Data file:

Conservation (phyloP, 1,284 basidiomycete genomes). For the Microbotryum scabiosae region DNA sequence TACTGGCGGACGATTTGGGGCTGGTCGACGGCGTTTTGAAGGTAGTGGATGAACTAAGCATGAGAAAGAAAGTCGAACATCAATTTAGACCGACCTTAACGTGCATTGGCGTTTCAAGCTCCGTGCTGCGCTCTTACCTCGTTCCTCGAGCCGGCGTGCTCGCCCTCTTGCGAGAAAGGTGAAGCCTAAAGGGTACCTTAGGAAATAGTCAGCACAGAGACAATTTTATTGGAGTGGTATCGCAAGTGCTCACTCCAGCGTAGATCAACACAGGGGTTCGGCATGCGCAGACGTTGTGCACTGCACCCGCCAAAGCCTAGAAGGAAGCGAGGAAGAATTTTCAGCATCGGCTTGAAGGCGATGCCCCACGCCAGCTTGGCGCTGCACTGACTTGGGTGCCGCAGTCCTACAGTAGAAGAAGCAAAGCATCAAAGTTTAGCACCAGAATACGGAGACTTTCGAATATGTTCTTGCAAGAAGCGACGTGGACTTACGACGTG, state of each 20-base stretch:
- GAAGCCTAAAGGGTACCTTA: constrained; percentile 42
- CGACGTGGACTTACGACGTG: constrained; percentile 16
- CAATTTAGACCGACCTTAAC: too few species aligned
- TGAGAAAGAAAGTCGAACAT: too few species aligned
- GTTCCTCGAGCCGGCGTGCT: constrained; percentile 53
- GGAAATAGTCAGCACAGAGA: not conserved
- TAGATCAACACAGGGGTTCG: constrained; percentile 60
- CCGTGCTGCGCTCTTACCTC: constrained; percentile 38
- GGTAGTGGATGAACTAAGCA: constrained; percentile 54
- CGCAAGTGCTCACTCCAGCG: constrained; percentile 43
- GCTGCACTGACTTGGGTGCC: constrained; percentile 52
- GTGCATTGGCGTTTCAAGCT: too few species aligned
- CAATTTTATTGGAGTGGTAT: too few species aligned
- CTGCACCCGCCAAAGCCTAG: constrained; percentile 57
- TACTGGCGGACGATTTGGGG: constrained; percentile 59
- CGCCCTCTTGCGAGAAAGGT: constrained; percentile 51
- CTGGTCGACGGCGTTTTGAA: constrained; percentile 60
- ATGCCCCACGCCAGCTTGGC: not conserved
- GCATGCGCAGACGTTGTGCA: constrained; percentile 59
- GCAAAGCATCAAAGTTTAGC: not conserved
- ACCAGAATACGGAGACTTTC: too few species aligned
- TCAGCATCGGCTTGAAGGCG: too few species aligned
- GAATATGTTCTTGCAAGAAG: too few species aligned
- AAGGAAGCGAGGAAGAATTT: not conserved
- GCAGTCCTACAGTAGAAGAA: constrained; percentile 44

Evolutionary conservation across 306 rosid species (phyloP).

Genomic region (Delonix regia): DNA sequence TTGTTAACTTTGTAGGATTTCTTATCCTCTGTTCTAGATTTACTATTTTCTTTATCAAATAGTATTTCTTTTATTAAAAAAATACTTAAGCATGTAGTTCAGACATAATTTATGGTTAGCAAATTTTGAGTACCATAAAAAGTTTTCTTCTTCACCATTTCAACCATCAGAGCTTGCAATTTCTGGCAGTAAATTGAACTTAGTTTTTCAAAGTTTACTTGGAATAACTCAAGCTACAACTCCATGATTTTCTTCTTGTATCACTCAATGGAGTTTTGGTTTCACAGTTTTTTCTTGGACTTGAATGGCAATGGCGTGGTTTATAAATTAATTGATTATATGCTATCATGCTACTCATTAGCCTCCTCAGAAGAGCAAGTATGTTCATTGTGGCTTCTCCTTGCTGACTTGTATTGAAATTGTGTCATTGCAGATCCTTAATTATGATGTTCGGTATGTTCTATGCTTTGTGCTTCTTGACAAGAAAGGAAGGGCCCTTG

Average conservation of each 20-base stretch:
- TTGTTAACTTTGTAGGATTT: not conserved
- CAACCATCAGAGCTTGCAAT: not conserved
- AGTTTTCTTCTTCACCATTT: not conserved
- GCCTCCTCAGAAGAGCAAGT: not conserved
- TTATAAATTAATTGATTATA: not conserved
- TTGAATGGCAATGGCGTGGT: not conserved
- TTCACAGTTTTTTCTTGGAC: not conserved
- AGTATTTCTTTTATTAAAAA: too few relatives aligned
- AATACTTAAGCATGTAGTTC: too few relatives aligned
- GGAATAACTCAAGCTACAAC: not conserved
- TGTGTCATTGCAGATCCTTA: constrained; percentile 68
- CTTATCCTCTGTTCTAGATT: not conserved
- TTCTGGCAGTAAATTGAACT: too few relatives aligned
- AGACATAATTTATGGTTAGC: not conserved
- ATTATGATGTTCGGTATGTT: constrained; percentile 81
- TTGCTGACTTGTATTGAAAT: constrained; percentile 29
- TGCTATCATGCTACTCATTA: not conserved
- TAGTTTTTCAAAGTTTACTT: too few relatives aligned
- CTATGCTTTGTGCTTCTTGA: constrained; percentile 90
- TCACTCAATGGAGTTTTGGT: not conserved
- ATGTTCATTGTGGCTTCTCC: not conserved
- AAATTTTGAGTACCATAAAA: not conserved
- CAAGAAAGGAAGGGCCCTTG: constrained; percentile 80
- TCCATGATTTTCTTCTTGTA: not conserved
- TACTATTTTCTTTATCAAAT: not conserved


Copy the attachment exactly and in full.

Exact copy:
Conservation (phyloP, 1,284 basidiomycete genomes). For the Microbotryum scabiosae region DNA sequence TACTGGCGGACGATTTGGGGCTGGTCGACGGCGTTTTGAAGGTAGTGGATGAACTAAGCATGAGAAAGAAAGTCGAACATCAATTTAGACCGACCTTAACGTGCATTGGCGTTTCAAGCTCCGTGCTGCGCTCTTACCTCGTTCCTCGAGCCGGCGTGCTCGCCCTCTTGCGAGAAAGGTGAAGCCTAAAGGGTACCTTAGGAAATAGTCAGCACAGAGACAATTTTATTGGAGTGGTATCGCAAGTGCTCACTCCAGCGTAGATCAACACAGGGGTTCGGCATGCGCAGACGTTGTGCACTGCACCCGCCAAAGCCTAGAAGGAAGCGAGGAAGAATTTTCAGCATCGGCTTGAAGGCGATGCCCCACGCCAGCTTGGCGCTGCACTGACTTGGGTGCCGCAGTCCTACAGTAGAAGAAGCAAAGCATCAAAGTTTAGCACCAGAATACGGAGACTTTCGAATATGTTCTTGCAAGAAGCGACGTGGACTTACGACGTG, state of each 20-base stretch:
- GAAGCCTAAAGGGTACCTTA: constrained; percentile 42
- CGACGTGGACTTACGACGTG: constrained; percentile 16
- CAATTTAGACCGACCTTAAC: too few species aligned
- TGAGAAAGAAAGTCGAACAT: too few species aligned
- GTTCCTCGAGCCGGCGTGCT: constrained; percentile 53
- GGAAATAGTCAGCACAGAGA: not conserved
- TAGATCAACACAGGGGTTCG: constrained; percentile 60
- CCGTGCTGCGCTCTTACCTC: constrained; percentile 38
- GGTAGTGGATGAACTAAGCA: constrained; percentile 54
- CGCAAGTGCTCACTCCAGCG: constrained; percentile 43
- GCTGCACTGACTTGGGTGCC: constrained; percentile 52
- GTGCATTGGCGTTTCAAGCT: too few species aligned
- CAATTTTATTGGAGTGGTAT: too few species aligned
- CTGCACCCGCCAAAGCCTAG: constrained; percentile 57
- TACTGGCGGACGATTTGGGG: constrained; percentile 59
- CGCCCTCTTGCGAGAAAGGT: constrained; percentile 51
- CTGGTCGACGGCGTTTTGAA: constrained; percentile 60
- ATGCCCCACGCCAGCTTGGC: not conserved
- GCATGCGCAGACGTTGTGCA: constrained; percentile 59
- GCAAAGCATCAAAGTTTAGC: not conserved
- ACCAGAATACGGAGACTTTC: too few species aligned
- TCAGCATCGGCTTGAAGGCG: too few species aligned
- GAATATGTTCTTGCAAGAAG: too few species aligned
- AAGGAAGCGAGGAAGAATTT: not conserved
- GCAGTCCTACAGTAGAAGAA: constrained; percentile 44

Evolutionary conservation across 306 rosid species (phyloP).

Genomic region (Delonix regia): DNA sequence TTGTTAACTTTGTAGGATTTCTTATCCTCTGTTCTAGATTTACTATTTTCTTTATCAAATAGTATTTCTTTTATTAAAAAAATACTTAAGCATGTAGTTCAGACATAATTTATGGTTAGCAAATTTTGAGTACCATAAAAAGTTTTCTTCTTCACCATTTCAACCATCAGAGCTTGCAATTTCTGGCAGTAAATTGAACTTAGTTTTTCAAAGTTTACTTGGAATAACTCAAGCTACAACTCCATGATTTTCTTCTTGTATCACTCAATGGAGTTTTGGTTTCACAGTTTTTTCTTGGACTTGAATGGCAATGGCGTGGTTTATAAATTAATTGATTATATGCTATCATGCTACTCATTAGCCTCCTCAGAAGAGCAAGTATGTTCATTGTGGCTTCTCCTTGCTGACTTGTATTGAAATTGTGTCATTGCAGATCCTTAATTATGATGTTCGGTATGTTCTATGCTTTGTGCTTCTTGACAAGAAAGGAAGGGCCCTTG

Average conservation of each 20-base stretch:
- TTGTTAACTTTGTAGGATTT: not conserved
- CAACCATCAGAGCTTGCAAT: not conserved
- AGTTTTCTTCTTCACCATTT: not conserved
- GCCTCCTCAGAAGAGCAAGT: not conserved
- TTATAAATTAATTGATTATA: not conserved
- TTGAATGGCAATGGCGTGGT: not conserved
- TTCACAGTTTTTTCTTGGAC: not conserved
- AGTATTTCTTTTATTAAAAA: too few relatives aligned
- AATACTTAAGCATGTAGTTC: too few relatives aligned
- GGAATAACTCAAGCTACAAC: not conserved
- TGTGTCATTGCAGATCCTTA: constrained; percentile 68
- CTTATCCTCTGTTCTAGATT: not conserved
- TTCTGGCAGTAAATTGAACT: too few relatives aligned
- AGACATAATTTATGGTTAGC: not conserved
- ATTATGATGTTCGGTATGTT: constrained; percentile 81
- TTGCTGACTTGTATTGAAAT: constrained; percentile 29
- TGCTATCATGCTACTCATTA: not conserved
- TAGTTTTTCAAAGTTTACTT: too few relatives aligned
- CTATGCTTTGTGCTTCTTGA: constrained; percentile 90
- TCACTCAATGGAGTTTTGGT: not conserved
- ATGTTCATTGTGGCTTCTCC: not conserved
- AAATTTTGAGTACCATAAAA: not conserved
- CAAGAAAGGAAGGGCCCTTG: constrained; percentile 80
- TCCATGATTTTCTTCTTGTA: not conserved
- TACTATTTTCTTTATCAAAT: not conserved